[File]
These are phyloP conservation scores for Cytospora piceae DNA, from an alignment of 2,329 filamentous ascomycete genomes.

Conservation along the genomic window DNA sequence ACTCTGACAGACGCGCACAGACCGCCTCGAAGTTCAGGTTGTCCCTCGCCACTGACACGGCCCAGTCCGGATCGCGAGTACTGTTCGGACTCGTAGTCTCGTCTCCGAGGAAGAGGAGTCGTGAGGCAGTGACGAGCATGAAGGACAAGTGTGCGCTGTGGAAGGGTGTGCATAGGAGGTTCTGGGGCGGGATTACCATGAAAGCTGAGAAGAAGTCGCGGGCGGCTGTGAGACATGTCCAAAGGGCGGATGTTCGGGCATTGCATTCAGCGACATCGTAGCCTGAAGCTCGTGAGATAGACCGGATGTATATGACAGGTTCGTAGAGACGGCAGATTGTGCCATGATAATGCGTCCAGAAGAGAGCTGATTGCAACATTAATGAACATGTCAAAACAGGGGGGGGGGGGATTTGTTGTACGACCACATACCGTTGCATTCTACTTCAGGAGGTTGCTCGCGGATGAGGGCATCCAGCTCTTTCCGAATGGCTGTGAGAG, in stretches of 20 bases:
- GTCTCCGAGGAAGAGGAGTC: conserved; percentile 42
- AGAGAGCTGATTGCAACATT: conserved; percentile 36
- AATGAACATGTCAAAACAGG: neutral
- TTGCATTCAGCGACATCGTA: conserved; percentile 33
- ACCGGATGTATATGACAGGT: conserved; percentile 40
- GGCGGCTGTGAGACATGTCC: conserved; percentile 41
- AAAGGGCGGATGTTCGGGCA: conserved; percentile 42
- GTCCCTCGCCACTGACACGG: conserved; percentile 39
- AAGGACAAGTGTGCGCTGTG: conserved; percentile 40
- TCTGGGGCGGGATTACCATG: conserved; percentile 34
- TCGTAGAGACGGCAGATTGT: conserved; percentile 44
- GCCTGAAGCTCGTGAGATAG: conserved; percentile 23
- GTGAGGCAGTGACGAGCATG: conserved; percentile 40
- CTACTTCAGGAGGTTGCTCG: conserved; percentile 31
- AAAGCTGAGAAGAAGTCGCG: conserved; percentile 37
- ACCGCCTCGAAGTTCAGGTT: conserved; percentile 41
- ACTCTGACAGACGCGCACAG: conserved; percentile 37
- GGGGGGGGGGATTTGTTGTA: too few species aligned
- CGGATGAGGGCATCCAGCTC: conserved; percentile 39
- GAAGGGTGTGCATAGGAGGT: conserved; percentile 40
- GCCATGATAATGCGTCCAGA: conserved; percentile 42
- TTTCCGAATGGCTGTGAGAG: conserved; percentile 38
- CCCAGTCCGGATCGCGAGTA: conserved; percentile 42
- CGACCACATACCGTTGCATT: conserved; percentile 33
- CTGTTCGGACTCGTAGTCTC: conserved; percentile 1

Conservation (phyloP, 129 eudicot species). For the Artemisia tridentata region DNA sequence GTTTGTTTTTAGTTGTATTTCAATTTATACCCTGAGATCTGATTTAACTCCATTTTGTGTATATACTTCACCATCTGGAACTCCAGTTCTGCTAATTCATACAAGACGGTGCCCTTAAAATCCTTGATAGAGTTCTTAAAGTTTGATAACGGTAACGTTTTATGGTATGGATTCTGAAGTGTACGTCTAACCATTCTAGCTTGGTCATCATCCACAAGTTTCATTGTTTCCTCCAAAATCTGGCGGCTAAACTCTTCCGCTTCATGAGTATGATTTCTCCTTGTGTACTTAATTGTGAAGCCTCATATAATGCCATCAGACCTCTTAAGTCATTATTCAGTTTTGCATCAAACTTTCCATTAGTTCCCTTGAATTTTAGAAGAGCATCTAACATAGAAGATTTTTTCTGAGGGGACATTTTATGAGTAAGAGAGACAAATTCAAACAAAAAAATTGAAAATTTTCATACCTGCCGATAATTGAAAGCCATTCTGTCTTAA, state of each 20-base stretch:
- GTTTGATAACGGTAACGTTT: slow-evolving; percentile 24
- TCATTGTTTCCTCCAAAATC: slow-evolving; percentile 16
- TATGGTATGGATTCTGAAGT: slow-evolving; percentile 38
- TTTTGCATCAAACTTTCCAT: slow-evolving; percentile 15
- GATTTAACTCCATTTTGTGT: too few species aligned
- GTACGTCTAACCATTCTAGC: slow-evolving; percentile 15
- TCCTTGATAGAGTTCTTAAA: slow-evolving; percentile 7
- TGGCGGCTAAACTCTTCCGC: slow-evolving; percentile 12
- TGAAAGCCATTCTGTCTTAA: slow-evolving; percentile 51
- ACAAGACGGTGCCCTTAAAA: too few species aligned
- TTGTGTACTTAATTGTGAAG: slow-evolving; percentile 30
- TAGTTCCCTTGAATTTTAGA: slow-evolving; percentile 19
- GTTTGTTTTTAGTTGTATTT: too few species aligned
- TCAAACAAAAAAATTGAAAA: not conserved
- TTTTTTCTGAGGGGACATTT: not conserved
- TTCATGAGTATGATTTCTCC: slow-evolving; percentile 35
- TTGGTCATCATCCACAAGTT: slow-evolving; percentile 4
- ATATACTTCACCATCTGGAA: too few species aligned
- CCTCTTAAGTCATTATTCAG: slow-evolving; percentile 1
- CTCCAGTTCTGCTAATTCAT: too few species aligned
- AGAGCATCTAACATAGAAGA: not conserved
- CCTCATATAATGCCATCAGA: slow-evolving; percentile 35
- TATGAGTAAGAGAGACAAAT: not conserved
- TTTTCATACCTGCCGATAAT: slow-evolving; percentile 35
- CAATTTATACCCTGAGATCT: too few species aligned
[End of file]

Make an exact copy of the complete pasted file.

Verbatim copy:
These are phyloP conservation scores for Cytospora piceae DNA, from an alignment of 2,329 filamentous ascomycete genomes.

Conservation along the genomic window DNA sequence ACTCTGACAGACGCGCACAGACCGCCTCGAAGTTCAGGTTGTCCCTCGCCACTGACACGGCCCAGTCCGGATCGCGAGTACTGTTCGGACTCGTAGTCTCGTCTCCGAGGAAGAGGAGTCGTGAGGCAGTGACGAGCATGAAGGACAAGTGTGCGCTGTGGAAGGGTGTGCATAGGAGGTTCTGGGGCGGGATTACCATGAAAGCTGAGAAGAAGTCGCGGGCGGCTGTGAGACATGTCCAAAGGGCGGATGTTCGGGCATTGCATTCAGCGACATCGTAGCCTGAAGCTCGTGAGATAGACCGGATGTATATGACAGGTTCGTAGAGACGGCAGATTGTGCCATGATAATGCGTCCAGAAGAGAGCTGATTGCAACATTAATGAACATGTCAAAACAGGGGGGGGGGGGATTTGTTGTACGACCACATACCGTTGCATTCTACTTCAGGAGGTTGCTCGCGGATGAGGGCATCCAGCTCTTTCCGAATGGCTGTGAGAG, in stretches of 20 bases:
- GTCTCCGAGGAAGAGGAGTC: conserved; percentile 42
- AGAGAGCTGATTGCAACATT: conserved; percentile 36
- AATGAACATGTCAAAACAGG: neutral
- TTGCATTCAGCGACATCGTA: conserved; percentile 33
- ACCGGATGTATATGACAGGT: conserved; percentile 40
- GGCGGCTGTGAGACATGTCC: conserved; percentile 41
- AAAGGGCGGATGTTCGGGCA: conserved; percentile 42
- GTCCCTCGCCACTGACACGG: conserved; percentile 39
- AAGGACAAGTGTGCGCTGTG: conserved; percentile 40
- TCTGGGGCGGGATTACCATG: conserved; percentile 34
- TCGTAGAGACGGCAGATTGT: conserved; percentile 44
- GCCTGAAGCTCGTGAGATAG: conserved; percentile 23
- GTGAGGCAGTGACGAGCATG: conserved; percentile 40
- CTACTTCAGGAGGTTGCTCG: conserved; percentile 31
- AAAGCTGAGAAGAAGTCGCG: conserved; percentile 37
- ACCGCCTCGAAGTTCAGGTT: conserved; percentile 41
- ACTCTGACAGACGCGCACAG: conserved; percentile 37
- GGGGGGGGGGATTTGTTGTA: too few species aligned
- CGGATGAGGGCATCCAGCTC: conserved; percentile 39
- GAAGGGTGTGCATAGGAGGT: conserved; percentile 40
- GCCATGATAATGCGTCCAGA: conserved; percentile 42
- TTTCCGAATGGCTGTGAGAG: conserved; percentile 38
- CCCAGTCCGGATCGCGAGTA: conserved; percentile 42
- CGACCACATACCGTTGCATT: conserved; percentile 33
- CTGTTCGGACTCGTAGTCTC: conserved; percentile 1

Conservation (phyloP, 129 eudicot species). For the Artemisia tridentata region DNA sequence GTTTGTTTTTAGTTGTATTTCAATTTATACCCTGAGATCTGATTTAACTCCATTTTGTGTATATACTTCACCATCTGGAACTCCAGTTCTGCTAATTCATACAAGACGGTGCCCTTAAAATCCTTGATAGAGTTCTTAAAGTTTGATAACGGTAACGTTTTATGGTATGGATTCTGAAGTGTACGTCTAACCATTCTAGCTTGGTCATCATCCACAAGTTTCATTGTTTCCTCCAAAATCTGGCGGCTAAACTCTTCCGCTTCATGAGTATGATTTCTCCTTGTGTACTTAATTGTGAAGCCTCATATAATGCCATCAGACCTCTTAAGTCATTATTCAGTTTTGCATCAAACTTTCCATTAGTTCCCTTGAATTTTAGAAGAGCATCTAACATAGAAGATTTTTTCTGAGGGGACATTTTATGAGTAAGAGAGACAAATTCAAACAAAAAAATTGAAAATTTTCATACCTGCCGATAATTGAAAGCCATTCTGTCTTAA, state of each 20-base stretch:
- GTTTGATAACGGTAACGTTT: slow-evolving; percentile 24
- TCATTGTTTCCTCCAAAATC: slow-evolving; percentile 16
- TATGGTATGGATTCTGAAGT: slow-evolving; percentile 38
- TTTTGCATCAAACTTTCCAT: slow-evolving; percentile 15
- GATTTAACTCCATTTTGTGT: too few species aligned
- GTACGTCTAACCATTCTAGC: slow-evolving; percentile 15
- TCCTTGATAGAGTTCTTAAA: slow-evolving; percentile 7
- TGGCGGCTAAACTCTTCCGC: slow-evolving; percentile 12
- TGAAAGCCATTCTGTCTTAA: slow-evolving; percentile 51
- ACAAGACGGTGCCCTTAAAA: too few species aligned
- TTGTGTACTTAATTGTGAAG: slow-evolving; percentile 30
- TAGTTCCCTTGAATTTTAGA: slow-evolving; percentile 19
- GTTTGTTTTTAGTTGTATTT: too few species aligned
- TCAAACAAAAAAATTGAAAA: not conserved
- TTTTTTCTGAGGGGACATTT: not conserved
- TTCATGAGTATGATTTCTCC: slow-evolving; percentile 35
- TTGGTCATCATCCACAAGTT: slow-evolving; percentile 4
- ATATACTTCACCATCTGGAA: too few species aligned
- CCTCTTAAGTCATTATTCAG: slow-evolving; percentile 1
- CTCCAGTTCTGCTAATTCAT: too few species aligned
- AGAGCATCTAACATAGAAGA: not conserved
- CCTCATATAATGCCATCAGA: slow-evolving; percentile 35
- TATGAGTAAGAGAGACAAAT: not conserved
- TTTTCATACCTGCCGATAAT: slow-evolving; percentile 35
- CAATTTATACCCTGAGATCT: too few species aligned